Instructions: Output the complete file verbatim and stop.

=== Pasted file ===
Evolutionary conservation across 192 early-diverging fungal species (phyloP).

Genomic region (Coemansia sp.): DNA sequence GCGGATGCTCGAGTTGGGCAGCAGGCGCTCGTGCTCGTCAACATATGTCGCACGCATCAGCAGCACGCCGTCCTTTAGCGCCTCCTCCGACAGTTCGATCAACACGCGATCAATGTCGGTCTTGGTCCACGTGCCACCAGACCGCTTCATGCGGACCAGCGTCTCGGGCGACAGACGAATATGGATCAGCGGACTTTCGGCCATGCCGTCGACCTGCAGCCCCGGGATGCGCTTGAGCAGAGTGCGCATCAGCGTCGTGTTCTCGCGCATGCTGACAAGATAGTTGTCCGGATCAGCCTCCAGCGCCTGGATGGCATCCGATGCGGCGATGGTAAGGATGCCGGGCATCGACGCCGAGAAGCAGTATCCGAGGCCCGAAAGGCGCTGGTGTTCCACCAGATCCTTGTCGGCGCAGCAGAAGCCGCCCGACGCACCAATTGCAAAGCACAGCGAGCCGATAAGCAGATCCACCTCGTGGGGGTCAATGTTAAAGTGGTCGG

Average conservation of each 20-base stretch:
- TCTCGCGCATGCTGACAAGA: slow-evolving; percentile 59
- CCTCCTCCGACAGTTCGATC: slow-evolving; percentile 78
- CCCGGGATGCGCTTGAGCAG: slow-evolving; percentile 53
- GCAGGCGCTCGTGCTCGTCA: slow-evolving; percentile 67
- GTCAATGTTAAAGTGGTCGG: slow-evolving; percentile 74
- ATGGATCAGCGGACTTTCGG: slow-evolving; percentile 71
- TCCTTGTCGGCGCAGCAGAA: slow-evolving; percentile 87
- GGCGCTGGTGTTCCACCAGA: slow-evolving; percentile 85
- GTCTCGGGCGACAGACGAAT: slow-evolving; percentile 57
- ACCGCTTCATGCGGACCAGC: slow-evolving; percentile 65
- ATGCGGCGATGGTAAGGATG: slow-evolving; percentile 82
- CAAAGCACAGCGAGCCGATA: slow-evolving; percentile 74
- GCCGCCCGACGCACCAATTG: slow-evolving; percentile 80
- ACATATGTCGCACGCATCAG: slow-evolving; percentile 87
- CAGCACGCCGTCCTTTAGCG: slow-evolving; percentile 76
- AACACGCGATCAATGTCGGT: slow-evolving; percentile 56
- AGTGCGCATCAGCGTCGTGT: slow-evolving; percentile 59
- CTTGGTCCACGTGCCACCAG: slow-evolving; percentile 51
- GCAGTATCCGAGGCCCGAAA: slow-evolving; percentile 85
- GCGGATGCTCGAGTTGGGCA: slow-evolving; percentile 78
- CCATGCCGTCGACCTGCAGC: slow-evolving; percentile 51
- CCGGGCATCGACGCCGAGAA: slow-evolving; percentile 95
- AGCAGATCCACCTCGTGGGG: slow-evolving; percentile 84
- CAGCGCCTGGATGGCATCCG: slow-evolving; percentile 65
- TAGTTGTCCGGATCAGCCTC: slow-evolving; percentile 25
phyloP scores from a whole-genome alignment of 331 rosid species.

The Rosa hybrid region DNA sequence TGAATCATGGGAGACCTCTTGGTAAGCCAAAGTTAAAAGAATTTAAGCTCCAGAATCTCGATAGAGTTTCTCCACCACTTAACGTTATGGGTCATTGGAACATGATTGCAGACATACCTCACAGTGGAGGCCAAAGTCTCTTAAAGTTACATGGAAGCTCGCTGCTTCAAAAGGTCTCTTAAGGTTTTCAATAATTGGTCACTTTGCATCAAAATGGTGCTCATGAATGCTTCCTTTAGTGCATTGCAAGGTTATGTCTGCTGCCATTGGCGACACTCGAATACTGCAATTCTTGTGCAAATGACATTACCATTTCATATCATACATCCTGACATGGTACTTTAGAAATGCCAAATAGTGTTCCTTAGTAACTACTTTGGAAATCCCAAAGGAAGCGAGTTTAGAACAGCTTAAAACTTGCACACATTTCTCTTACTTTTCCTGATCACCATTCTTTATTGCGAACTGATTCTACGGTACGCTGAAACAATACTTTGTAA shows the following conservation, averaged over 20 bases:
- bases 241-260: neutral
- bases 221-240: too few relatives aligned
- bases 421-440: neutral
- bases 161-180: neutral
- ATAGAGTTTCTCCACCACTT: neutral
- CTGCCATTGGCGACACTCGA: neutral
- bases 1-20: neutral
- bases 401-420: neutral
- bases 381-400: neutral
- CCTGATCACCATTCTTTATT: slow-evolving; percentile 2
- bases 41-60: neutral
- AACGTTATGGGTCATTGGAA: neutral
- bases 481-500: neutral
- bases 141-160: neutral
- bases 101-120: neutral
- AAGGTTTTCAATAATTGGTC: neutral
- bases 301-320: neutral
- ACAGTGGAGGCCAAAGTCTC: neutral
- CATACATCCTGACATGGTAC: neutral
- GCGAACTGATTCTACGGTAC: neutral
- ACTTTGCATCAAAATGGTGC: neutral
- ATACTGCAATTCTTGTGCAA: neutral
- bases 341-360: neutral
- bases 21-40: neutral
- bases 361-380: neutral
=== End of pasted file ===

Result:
Evolutionary conservation across 192 early-diverging fungal species (phyloP).

Genomic region (Coemansia sp.): DNA sequence GCGGATGCTCGAGTTGGGCAGCAGGCGCTCGTGCTCGTCAACATATGTCGCACGCATCAGCAGCACGCCGTCCTTTAGCGCCTCCTCCGACAGTTCGATCAACACGCGATCAATGTCGGTCTTGGTCCACGTGCCACCAGACCGCTTCATGCGGACCAGCGTCTCGGGCGACAGACGAATATGGATCAGCGGACTTTCGGCCATGCCGTCGACCTGCAGCCCCGGGATGCGCTTGAGCAGAGTGCGCATCAGCGTCGTGTTCTCGCGCATGCTGACAAGATAGTTGTCCGGATCAGCCTCCAGCGCCTGGATGGCATCCGATGCGGCGATGGTAAGGATGCCGGGCATCGACGCCGAGAAGCAGTATCCGAGGCCCGAAAGGCGCTGGTGTTCCACCAGATCCTTGTCGGCGCAGCAGAAGCCGCCCGACGCACCAATTGCAAAGCACAGCGAGCCGATAAGCAGATCCACCTCGTGGGGGTCAATGTTAAAGTGGTCGG

Average conservation of each 20-base stretch:
- TCTCGCGCATGCTGACAAGA: slow-evolving; percentile 59
- CCTCCTCCGACAGTTCGATC: slow-evolving; percentile 78
- CCCGGGATGCGCTTGAGCAG: slow-evolving; percentile 53
- GCAGGCGCTCGTGCTCGTCA: slow-evolving; percentile 67
- GTCAATGTTAAAGTGGTCGG: slow-evolving; percentile 74
- ATGGATCAGCGGACTTTCGG: slow-evolving; percentile 71
- TCCTTGTCGGCGCAGCAGAA: slow-evolving; percentile 87
- GGCGCTGGTGTTCCACCAGA: slow-evolving; percentile 85
- GTCTCGGGCGACAGACGAAT: slow-evolving; percentile 57
- ACCGCTTCATGCGGACCAGC: slow-evolving; percentile 65
- ATGCGGCGATGGTAAGGATG: slow-evolving; percentile 82
- CAAAGCACAGCGAGCCGATA: slow-evolving; percentile 74
- GCCGCCCGACGCACCAATTG: slow-evolving; percentile 80
- ACATATGTCGCACGCATCAG: slow-evolving; percentile 87
- CAGCACGCCGTCCTTTAGCG: slow-evolving; percentile 76
- AACACGCGATCAATGTCGGT: slow-evolving; percentile 56
- AGTGCGCATCAGCGTCGTGT: slow-evolving; percentile 59
- CTTGGTCCACGTGCCACCAG: slow-evolving; percentile 51
- GCAGTATCCGAGGCCCGAAA: slow-evolving; percentile 85
- GCGGATGCTCGAGTTGGGCA: slow-evolving; percentile 78
- CCATGCCGTCGACCTGCAGC: slow-evolving; percentile 51
- CCGGGCATCGACGCCGAGAA: slow-evolving; percentile 95
- AGCAGATCCACCTCGTGGGG: slow-evolving; percentile 84
- CAGCGCCTGGATGGCATCCG: slow-evolving; percentile 65
- TAGTTGTCCGGATCAGCCTC: slow-evolving; percentile 25
phyloP scores from a whole-genome alignment of 331 rosid species.

The Rosa hybrid region DNA sequence TGAATCATGGGAGACCTCTTGGTAAGCCAAAGTTAAAAGAATTTAAGCTCCAGAATCTCGATAGAGTTTCTCCACCACTTAACGTTATGGGTCATTGGAACATGATTGCAGACATACCTCACAGTGGAGGCCAAAGTCTCTTAAAGTTACATGGAAGCTCGCTGCTTCAAAAGGTCTCTTAAGGTTTTCAATAATTGGTCACTTTGCATCAAAATGGTGCTCATGAATGCTTCCTTTAGTGCATTGCAAGGTTATGTCTGCTGCCATTGGCGACACTCGAATACTGCAATTCTTGTGCAAATGACATTACCATTTCATATCATACATCCTGACATGGTACTTTAGAAATGCCAAATAGTGTTCCTTAGTAACTACTTTGGAAATCCCAAAGGAAGCGAGTTTAGAACAGCTTAAAACTTGCACACATTTCTCTTACTTTTCCTGATCACCATTCTTTATTGCGAACTGATTCTACGGTACGCTGAAACAATACTTTGTAA shows the following conservation, averaged over 20 bases:
- bases 241-260: neutral
- bases 221-240: too few relatives aligned
- bases 421-440: neutral
- bases 161-180: neutral
- ATAGAGTTTCTCCACCACTT: neutral
- CTGCCATTGGCGACACTCGA: neutral
- bases 1-20: neutral
- bases 401-420: neutral
- bases 381-400: neutral
- CCTGATCACCATTCTTTATT: slow-evolving; percentile 2
- bases 41-60: neutral
- AACGTTATGGGTCATTGGAA: neutral
- bases 481-500: neutral
- bases 141-160: neutral
- bases 101-120: neutral
- AAGGTTTTCAATAATTGGTC: neutral
- bases 301-320: neutral
- ACAGTGGAGGCCAAAGTCTC: neutral
- CATACATCCTGACATGGTAC: neutral
- GCGAACTGATTCTACGGTAC: neutral
- ACTTTGCATCAAAATGGTGC: neutral
- ATACTGCAATTCTTGTGCAA: neutral
- bases 341-360: neutral
- bases 21-40: neutral
- bases 361-380: neutral